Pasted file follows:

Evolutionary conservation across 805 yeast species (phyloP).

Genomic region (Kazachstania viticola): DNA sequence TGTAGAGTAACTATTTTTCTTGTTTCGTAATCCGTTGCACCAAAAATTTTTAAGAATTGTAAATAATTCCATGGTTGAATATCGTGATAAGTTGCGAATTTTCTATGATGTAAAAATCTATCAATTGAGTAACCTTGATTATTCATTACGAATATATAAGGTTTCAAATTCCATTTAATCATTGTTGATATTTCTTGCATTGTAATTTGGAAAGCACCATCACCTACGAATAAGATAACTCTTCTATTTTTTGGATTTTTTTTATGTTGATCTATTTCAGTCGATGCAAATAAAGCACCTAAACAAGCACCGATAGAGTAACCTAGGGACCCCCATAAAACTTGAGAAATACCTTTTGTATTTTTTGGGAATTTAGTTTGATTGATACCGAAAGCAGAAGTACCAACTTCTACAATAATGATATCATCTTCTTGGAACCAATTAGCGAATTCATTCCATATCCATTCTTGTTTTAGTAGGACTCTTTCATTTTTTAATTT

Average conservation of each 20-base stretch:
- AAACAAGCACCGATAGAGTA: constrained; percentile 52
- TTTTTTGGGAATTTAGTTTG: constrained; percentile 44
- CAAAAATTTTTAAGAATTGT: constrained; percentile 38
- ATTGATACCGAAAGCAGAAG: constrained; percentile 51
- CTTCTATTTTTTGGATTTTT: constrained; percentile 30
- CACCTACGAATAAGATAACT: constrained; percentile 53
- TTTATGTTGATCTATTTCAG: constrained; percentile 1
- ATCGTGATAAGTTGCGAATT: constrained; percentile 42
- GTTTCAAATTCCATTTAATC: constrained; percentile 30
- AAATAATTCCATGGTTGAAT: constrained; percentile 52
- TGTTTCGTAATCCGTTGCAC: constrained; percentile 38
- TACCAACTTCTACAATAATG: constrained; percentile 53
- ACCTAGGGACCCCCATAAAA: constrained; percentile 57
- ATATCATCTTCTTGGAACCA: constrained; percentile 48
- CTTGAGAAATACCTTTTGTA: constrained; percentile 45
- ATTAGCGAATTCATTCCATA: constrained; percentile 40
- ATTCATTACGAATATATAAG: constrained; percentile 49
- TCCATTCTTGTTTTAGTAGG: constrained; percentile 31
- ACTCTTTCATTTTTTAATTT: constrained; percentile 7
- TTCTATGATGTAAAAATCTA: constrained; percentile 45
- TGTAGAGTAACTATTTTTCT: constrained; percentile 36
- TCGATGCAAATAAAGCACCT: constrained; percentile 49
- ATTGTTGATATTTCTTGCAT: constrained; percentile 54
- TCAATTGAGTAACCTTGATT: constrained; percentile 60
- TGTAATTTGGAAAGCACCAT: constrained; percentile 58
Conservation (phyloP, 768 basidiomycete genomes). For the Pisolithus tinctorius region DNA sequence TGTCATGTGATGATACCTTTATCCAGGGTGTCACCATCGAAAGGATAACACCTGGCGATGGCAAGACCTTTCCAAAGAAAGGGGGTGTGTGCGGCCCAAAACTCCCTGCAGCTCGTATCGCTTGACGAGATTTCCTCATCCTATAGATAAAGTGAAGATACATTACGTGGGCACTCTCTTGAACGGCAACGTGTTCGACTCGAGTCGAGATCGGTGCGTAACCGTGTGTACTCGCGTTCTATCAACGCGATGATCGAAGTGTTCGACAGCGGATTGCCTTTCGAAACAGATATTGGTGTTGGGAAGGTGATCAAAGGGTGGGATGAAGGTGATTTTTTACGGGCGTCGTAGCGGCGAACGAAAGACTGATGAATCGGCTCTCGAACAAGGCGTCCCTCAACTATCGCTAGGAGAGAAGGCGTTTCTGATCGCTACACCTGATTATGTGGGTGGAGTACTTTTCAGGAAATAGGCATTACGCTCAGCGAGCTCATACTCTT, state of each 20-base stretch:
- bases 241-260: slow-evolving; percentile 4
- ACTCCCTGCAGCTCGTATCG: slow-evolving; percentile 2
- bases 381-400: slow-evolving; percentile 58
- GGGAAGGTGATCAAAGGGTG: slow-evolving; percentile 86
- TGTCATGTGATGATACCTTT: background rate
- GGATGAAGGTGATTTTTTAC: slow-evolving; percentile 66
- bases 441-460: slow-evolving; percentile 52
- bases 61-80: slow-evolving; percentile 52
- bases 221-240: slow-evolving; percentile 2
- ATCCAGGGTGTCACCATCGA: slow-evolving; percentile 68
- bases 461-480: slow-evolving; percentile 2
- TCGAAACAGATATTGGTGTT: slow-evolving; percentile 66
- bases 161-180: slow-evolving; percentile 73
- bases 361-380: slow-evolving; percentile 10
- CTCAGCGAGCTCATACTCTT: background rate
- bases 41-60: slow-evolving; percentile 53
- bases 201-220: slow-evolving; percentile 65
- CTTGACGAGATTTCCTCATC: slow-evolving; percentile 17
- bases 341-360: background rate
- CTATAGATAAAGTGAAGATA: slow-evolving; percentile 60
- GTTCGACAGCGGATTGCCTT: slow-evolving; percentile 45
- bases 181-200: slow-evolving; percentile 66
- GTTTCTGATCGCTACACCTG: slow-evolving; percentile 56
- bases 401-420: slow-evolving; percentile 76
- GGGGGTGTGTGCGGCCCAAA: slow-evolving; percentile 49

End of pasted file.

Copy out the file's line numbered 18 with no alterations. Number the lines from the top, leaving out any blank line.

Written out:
- CTTGAGAAATACCTTTTGTA: constrained; percentile 45